One of the primary objectives of estate planning for many individuals is to gain estate tax efficiency, and there are a number of legal instruments that can be utilized to provide this. The best way to proceed depends on the exact nature of your assets and what your overall intentions may be. Many people who are seeking estate tax efficiency also have an interest in giving something to charitable causes as a part of their legacy, and there are some vehicles of charitable giving that can efficiently accomplish both things at the same time.
One of these is the CRUT or charitable remainder unitrust. These vehicles provide the grantor or a beneficiary of his or her choice with an ongoing source of income via annual annuity payments that must equal no less than 5% and no more than 50% of the value of the trust. These annuity payments are made for the duration of the trust term or until the death of the grantor. Once the grantor dies or the trust term expires the charitable beneficiary receives the remainder that is left in the trust. This remainder must be at least 10% of the original trust value.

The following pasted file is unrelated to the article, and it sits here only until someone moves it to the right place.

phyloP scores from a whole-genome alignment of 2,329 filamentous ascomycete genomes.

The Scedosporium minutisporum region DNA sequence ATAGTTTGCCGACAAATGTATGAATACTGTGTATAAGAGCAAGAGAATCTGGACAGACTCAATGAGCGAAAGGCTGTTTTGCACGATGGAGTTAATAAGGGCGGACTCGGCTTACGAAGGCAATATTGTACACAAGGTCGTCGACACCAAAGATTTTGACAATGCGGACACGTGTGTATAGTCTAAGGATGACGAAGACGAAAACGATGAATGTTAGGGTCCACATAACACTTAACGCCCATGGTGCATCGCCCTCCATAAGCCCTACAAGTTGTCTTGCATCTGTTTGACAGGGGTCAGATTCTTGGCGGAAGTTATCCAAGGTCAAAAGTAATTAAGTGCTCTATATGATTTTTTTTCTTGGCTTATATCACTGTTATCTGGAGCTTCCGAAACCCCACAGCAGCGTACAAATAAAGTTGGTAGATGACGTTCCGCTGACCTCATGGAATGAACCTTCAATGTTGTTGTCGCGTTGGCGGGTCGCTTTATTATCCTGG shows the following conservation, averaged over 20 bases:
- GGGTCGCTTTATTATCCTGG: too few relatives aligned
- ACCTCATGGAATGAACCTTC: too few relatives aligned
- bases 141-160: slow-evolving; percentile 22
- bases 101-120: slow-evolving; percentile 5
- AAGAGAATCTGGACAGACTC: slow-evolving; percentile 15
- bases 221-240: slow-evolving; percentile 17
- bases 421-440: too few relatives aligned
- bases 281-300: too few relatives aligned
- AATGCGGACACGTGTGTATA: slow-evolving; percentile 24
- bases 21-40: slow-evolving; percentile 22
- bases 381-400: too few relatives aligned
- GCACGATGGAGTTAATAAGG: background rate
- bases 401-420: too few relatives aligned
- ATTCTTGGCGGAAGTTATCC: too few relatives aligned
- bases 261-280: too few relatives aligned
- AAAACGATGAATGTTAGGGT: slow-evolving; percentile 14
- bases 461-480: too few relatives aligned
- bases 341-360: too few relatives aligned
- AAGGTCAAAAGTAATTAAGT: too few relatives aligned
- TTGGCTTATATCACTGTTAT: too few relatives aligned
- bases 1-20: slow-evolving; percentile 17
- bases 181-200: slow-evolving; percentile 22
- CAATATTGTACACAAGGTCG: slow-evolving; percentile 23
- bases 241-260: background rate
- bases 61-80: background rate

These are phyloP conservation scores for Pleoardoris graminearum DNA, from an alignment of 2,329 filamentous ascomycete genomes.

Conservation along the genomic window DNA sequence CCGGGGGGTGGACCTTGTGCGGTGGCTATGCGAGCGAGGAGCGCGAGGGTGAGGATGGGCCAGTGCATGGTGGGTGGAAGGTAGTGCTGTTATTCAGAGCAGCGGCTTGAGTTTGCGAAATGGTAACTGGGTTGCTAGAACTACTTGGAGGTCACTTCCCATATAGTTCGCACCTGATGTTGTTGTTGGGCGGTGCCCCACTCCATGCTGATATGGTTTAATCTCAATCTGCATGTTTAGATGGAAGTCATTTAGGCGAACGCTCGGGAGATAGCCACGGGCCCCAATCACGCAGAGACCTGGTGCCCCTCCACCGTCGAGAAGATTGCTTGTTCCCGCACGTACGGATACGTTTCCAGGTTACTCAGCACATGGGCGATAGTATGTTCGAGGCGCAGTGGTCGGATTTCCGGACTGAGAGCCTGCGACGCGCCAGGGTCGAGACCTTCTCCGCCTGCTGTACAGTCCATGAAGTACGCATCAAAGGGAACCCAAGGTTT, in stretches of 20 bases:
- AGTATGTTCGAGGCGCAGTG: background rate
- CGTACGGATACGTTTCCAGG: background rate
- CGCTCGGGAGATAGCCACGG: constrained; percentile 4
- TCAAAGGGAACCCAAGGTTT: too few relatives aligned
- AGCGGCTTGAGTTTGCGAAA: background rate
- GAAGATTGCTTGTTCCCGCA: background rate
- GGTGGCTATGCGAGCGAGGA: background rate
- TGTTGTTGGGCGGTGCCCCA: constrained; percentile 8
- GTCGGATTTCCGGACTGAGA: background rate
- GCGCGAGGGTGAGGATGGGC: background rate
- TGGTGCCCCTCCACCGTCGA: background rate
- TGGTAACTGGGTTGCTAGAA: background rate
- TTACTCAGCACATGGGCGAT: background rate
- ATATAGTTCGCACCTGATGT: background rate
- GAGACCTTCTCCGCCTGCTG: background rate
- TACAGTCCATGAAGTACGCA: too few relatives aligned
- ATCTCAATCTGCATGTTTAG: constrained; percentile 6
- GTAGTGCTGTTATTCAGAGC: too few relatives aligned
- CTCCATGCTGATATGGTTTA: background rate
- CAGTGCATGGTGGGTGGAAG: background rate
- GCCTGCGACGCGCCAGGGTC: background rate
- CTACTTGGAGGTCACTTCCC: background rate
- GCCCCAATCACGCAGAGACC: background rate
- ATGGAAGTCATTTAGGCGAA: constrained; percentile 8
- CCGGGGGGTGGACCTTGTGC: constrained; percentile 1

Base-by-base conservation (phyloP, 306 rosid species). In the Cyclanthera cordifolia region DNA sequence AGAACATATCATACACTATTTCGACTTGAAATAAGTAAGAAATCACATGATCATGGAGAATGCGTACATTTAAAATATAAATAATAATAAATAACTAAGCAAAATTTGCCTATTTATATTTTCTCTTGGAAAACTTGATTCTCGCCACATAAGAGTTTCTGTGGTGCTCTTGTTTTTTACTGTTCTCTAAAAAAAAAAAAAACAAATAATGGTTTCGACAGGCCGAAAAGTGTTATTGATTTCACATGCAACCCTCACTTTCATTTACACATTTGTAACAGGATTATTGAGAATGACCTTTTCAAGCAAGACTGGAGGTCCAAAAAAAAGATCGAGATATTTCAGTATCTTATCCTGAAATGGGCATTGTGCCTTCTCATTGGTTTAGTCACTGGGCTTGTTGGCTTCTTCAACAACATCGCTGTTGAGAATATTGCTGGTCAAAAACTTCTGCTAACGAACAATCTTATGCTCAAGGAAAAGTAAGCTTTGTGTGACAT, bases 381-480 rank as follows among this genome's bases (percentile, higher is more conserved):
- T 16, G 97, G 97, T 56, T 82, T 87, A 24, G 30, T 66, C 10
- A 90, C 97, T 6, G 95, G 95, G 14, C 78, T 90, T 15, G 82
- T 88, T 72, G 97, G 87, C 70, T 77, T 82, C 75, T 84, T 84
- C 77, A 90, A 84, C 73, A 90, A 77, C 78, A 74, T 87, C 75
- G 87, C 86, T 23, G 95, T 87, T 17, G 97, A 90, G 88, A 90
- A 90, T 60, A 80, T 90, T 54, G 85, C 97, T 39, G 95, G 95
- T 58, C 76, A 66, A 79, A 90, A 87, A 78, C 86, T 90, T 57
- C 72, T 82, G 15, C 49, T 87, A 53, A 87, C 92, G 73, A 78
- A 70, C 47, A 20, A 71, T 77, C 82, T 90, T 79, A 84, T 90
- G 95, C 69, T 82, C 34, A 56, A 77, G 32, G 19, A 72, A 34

There are a few tax advantages that go along with the creation of a charitable remainder unitrust. You get a charitable deduction that is based on the valuation of the remainder interest. Plus, when you fund the trust you are removing those assets from your estate and in so doing you are reducing your estate tax exposure. If you were to place appreciated securities into the trust and then have them sold by the trust rather than selling them yourself you would not have to pay capital gains tax all at once on the total transaction. The tax would instead be paid over the course of the trust term.